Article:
Scientists at the Medical Collegeof Wisconsin’s Injury Research Centerstudied 11,000 drivers between 2001 and 2005 and recently concluded that in caraccidents, obese men are much more likely to sustain serious upper bodyinjuries than are normal weight men or women. Obese men had a substantiallyhigher risk of injury to the upper body (head, face, chest, and spine) than menwith a normal weight.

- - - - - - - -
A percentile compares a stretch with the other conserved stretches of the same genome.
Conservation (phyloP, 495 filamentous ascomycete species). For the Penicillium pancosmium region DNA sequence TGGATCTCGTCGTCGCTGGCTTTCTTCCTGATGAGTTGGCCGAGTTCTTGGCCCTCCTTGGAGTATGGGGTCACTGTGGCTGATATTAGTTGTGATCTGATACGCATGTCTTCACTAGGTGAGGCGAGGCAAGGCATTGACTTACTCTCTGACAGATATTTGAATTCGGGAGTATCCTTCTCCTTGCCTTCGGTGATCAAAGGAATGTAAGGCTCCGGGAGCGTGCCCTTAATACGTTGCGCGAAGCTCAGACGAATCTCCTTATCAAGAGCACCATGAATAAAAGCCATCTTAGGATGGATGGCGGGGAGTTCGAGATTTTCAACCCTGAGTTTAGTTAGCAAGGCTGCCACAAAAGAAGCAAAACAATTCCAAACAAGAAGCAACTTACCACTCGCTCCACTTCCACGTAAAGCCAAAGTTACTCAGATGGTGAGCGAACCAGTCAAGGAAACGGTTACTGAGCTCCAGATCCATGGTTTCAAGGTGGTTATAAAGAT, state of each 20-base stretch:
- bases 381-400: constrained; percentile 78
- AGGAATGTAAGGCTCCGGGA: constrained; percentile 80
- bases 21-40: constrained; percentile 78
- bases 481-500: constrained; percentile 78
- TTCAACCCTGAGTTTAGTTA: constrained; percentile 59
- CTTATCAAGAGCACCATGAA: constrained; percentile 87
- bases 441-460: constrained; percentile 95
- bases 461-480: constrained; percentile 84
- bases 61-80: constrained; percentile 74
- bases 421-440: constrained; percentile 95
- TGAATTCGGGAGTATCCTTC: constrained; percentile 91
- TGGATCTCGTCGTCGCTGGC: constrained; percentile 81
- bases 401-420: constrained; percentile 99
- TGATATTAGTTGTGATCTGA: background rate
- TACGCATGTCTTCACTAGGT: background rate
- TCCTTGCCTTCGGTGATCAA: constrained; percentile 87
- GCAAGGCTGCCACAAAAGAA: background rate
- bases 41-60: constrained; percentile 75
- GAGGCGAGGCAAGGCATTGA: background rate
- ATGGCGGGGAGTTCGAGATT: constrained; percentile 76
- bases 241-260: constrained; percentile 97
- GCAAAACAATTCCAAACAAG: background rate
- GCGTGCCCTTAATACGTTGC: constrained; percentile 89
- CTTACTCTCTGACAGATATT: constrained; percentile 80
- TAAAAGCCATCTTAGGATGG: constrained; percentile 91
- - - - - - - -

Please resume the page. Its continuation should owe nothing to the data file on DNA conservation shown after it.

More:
Thestudy found that the increased risks could be attributed to differences in bodyshape, fat distribution, and center of gravity between obese and normal weightmen, and between men and women.
Thestudy recommends motor vehicle safety features should be designed to take intoaccount the obesity epidemic in this country. Although two-thirds of people inthe U.S.are now overweight or obese, crash test dummies with a normal BMI are usedduring the design of car cabins. The study’s findings could have importantimplications for motor vehicle design in protecting vulnerable body regions.